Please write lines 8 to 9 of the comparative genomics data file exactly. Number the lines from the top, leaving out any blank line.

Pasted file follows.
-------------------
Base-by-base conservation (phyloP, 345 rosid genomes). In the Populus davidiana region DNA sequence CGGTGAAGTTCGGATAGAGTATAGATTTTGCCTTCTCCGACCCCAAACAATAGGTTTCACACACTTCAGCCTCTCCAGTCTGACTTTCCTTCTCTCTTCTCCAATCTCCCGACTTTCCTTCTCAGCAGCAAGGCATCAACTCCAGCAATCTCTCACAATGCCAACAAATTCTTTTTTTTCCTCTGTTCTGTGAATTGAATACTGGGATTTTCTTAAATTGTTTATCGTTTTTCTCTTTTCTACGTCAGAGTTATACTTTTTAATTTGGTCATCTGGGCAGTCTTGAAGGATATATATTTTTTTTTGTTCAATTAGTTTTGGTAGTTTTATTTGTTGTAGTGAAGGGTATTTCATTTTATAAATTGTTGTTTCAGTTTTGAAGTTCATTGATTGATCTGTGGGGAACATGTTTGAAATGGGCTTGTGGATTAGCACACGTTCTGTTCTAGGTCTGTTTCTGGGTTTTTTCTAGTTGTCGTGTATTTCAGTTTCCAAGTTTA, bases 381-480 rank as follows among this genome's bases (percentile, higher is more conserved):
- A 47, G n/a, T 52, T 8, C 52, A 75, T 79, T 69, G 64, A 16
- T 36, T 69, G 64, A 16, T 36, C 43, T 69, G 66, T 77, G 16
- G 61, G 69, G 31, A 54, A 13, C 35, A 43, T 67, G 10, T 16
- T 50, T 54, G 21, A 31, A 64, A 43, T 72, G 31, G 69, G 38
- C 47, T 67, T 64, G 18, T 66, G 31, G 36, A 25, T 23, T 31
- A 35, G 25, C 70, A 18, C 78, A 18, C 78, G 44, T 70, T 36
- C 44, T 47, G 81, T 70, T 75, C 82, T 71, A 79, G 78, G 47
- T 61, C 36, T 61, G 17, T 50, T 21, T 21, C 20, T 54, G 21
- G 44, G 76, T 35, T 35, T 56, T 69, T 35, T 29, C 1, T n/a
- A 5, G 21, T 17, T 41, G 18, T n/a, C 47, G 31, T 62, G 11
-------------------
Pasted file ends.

- C 44, T 47, G 81, T 70, T 75, C 82, T 71, A 79, G 78, G 47
- T 61, C 36, T 61, G 17, T 50, T 21, T 21, C 20, T 54, G 21